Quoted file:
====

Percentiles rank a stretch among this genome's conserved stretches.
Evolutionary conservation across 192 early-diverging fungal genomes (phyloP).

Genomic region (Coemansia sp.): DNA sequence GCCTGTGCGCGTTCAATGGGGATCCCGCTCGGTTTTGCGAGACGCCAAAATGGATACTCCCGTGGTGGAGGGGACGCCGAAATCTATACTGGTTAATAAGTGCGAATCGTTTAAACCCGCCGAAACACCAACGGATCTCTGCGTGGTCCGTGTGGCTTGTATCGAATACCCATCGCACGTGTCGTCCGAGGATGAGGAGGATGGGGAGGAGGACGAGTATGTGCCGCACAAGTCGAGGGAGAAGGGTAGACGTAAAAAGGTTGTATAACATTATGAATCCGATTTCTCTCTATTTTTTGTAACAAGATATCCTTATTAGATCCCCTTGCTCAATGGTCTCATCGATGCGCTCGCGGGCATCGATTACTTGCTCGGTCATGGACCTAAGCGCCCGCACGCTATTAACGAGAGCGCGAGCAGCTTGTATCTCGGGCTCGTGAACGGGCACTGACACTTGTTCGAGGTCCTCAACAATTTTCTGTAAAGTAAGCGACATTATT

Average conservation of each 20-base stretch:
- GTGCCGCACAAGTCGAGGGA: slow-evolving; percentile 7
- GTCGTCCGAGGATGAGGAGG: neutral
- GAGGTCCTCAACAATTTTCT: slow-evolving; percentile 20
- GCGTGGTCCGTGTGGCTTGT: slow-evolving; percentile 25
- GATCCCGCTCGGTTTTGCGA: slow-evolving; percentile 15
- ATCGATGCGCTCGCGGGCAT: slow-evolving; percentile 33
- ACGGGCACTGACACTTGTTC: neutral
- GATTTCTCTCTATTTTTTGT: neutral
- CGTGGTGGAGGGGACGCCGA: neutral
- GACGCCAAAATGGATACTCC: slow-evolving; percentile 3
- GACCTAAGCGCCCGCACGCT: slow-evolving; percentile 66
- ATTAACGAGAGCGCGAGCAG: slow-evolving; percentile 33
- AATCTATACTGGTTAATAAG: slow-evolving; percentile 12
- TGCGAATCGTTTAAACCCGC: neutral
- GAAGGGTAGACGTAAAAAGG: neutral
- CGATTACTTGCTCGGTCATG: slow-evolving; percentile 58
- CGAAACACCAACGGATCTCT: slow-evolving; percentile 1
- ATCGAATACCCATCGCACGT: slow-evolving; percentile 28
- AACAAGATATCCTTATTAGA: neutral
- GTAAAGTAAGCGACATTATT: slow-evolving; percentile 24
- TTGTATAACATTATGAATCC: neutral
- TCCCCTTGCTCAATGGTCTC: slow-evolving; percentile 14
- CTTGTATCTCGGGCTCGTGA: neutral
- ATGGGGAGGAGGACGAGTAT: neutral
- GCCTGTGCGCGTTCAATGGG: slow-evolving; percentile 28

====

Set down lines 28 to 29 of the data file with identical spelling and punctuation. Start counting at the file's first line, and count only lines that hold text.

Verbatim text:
- ATGGGGAGGAGGACGAGTAT: neutral
- GCCTGTGCGCGTTCAATGGG: slow-evolving; percentile 28